Confronting the brutal facts is often cited as one precondition to improvement. Educators are inundated with data and the pressure to improve can become debilitating. Under those conditions it can be tempting to pursue a risky pathway toward improvement that seeks to control outcomes despite the demonstration of efficacy. These strategies often meet our unspoken beliefs about high expectations and are designed with good intentions for students. This is often the case regardless of the specific improvement target (attendance, achievement, behavior, college readiness, etc.). But what if our intuition leads us astray, or has us chasing a mirage?
How does an organization implement an improvement framework with fidelity and intentionally plan for sustainability over time? This challenge is not unique to particular initiatives and applies broadly to the continuous improvement efforts of many schools and districts. Research suggests that specific practices can support the fidelity of implementation and support the sustainability of change efforts. The real question is whether we will do the difficult work to narrow or avoid the dreaded knowing-doing gap.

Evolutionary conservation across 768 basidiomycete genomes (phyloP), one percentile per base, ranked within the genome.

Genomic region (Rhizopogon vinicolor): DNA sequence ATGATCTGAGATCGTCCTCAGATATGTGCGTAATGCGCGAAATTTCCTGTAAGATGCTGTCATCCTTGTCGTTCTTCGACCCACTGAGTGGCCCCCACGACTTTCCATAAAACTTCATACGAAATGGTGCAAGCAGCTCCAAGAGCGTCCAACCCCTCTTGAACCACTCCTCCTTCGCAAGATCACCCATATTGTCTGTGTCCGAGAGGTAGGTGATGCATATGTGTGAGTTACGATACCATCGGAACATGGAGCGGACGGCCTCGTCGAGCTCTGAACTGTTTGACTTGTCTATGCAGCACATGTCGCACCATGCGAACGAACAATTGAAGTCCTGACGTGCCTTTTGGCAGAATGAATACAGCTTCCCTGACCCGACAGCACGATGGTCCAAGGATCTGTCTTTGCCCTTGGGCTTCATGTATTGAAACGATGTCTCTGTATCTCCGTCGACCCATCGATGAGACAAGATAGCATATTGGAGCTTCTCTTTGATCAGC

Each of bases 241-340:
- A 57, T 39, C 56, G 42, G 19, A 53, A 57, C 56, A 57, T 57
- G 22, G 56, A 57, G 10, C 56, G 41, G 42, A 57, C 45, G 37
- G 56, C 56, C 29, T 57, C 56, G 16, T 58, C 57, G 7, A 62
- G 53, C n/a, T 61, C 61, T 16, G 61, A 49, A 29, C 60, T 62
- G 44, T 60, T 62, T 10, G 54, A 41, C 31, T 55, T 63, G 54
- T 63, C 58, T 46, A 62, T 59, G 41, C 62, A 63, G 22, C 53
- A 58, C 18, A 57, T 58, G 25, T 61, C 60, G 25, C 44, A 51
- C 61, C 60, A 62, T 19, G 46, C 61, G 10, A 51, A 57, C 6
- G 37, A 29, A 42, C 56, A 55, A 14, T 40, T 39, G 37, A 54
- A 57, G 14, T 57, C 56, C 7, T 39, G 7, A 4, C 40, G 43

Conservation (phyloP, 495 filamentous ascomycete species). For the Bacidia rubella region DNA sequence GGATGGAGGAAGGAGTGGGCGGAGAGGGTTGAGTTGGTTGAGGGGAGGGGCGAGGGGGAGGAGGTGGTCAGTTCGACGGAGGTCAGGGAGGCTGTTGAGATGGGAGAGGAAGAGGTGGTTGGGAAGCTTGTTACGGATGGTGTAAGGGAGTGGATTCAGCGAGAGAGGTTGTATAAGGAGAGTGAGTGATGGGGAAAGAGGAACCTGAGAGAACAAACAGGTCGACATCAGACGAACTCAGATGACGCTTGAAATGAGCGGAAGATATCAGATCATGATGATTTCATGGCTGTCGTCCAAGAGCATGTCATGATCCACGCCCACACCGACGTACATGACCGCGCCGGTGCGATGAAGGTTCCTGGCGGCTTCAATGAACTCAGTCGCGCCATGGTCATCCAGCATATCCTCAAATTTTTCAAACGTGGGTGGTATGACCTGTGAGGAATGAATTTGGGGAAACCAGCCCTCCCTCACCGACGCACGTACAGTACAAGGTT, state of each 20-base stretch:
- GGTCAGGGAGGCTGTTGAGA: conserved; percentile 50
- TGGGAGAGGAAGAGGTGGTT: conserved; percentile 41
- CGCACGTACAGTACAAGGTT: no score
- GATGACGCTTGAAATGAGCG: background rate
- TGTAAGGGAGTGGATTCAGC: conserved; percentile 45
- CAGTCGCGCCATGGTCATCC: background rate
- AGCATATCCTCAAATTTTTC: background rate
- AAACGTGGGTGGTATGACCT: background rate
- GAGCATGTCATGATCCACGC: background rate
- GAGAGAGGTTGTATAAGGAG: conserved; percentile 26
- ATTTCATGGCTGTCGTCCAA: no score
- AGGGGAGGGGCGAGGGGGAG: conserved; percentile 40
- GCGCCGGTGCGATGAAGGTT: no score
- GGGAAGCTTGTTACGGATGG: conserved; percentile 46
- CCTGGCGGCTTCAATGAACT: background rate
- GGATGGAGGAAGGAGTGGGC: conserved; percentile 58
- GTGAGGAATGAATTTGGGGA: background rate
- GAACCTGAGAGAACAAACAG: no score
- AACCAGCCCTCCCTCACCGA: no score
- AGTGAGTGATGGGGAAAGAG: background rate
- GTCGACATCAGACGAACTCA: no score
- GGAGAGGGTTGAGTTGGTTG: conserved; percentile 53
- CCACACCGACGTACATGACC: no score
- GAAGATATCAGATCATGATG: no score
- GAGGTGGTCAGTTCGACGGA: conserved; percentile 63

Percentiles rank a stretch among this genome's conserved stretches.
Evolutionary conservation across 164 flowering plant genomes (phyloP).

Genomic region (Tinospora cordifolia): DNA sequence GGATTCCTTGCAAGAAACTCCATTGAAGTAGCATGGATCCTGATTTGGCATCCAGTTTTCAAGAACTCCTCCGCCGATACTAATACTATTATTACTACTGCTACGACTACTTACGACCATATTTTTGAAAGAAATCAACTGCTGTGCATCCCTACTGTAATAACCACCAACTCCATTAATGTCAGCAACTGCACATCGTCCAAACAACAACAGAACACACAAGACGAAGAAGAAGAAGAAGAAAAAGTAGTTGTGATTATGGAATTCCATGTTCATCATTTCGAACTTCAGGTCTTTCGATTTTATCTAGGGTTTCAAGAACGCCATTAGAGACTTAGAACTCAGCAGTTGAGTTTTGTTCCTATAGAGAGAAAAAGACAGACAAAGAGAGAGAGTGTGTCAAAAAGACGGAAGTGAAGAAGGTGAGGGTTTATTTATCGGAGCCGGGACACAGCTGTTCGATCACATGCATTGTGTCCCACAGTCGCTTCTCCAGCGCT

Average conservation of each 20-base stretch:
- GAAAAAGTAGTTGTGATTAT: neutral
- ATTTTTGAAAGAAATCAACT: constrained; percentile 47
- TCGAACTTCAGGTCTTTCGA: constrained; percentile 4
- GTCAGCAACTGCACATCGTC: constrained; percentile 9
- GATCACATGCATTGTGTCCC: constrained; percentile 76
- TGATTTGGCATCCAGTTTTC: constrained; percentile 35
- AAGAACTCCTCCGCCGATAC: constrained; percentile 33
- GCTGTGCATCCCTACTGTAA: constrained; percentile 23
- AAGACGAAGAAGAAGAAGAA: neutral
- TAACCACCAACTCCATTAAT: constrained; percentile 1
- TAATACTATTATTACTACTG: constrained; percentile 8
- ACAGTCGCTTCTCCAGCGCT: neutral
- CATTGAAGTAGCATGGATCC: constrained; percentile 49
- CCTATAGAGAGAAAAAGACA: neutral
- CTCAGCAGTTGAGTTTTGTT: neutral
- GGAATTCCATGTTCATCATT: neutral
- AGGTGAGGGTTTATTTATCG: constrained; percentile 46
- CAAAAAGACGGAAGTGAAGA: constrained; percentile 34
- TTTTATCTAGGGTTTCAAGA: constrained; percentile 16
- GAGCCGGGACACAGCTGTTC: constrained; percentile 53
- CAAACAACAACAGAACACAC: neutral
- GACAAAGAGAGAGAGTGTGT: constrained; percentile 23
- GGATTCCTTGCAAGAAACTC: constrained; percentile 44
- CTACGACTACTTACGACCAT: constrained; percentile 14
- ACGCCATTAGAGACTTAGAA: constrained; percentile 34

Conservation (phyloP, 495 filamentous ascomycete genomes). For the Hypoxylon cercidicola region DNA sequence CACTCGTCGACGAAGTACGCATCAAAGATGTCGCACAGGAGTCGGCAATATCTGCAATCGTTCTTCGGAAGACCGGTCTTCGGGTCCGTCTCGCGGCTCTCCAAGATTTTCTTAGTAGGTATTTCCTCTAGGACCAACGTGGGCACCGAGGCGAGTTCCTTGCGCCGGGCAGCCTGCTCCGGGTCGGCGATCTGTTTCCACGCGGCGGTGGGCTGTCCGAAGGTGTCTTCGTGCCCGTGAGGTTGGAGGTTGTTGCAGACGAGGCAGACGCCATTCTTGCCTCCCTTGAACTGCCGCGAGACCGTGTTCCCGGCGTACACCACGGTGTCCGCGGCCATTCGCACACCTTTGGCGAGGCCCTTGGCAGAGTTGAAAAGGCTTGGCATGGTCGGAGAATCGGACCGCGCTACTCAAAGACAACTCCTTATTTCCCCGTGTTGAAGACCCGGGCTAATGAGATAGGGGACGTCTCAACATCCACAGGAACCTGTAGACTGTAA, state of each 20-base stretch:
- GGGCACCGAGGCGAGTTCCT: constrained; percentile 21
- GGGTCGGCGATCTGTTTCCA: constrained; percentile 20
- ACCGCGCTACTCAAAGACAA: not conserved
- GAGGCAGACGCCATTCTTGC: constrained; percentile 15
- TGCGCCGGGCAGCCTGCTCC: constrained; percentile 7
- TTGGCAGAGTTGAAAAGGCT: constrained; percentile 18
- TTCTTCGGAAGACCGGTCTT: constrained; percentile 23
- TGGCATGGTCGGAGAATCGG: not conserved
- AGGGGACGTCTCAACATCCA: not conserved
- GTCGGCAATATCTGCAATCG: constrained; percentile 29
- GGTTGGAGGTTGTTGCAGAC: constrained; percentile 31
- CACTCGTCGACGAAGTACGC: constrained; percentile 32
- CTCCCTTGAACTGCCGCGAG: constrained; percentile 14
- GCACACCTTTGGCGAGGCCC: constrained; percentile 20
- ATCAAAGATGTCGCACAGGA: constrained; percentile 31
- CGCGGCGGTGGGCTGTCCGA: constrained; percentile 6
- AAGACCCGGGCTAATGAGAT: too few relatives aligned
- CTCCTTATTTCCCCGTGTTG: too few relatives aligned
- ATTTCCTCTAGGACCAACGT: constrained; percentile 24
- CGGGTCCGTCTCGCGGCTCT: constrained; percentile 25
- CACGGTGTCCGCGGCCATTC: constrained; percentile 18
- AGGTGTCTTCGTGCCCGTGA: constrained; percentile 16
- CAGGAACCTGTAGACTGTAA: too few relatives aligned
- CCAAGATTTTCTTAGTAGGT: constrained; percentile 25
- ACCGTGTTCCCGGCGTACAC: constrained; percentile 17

One of the most important decisions a school district can make is the high school schedule format. Researchers have long touted the benefits of one format over another. Ultimately the decision comes down to community norms and the available resources to support implementation. Districts across the country have implemented a variety of schedules from traditional 7 and 8 period days to more flexible block schedules of various designs. In July 2016, I set out to review the schedule format and graduation requirements in my school district to determine the impact on student learning.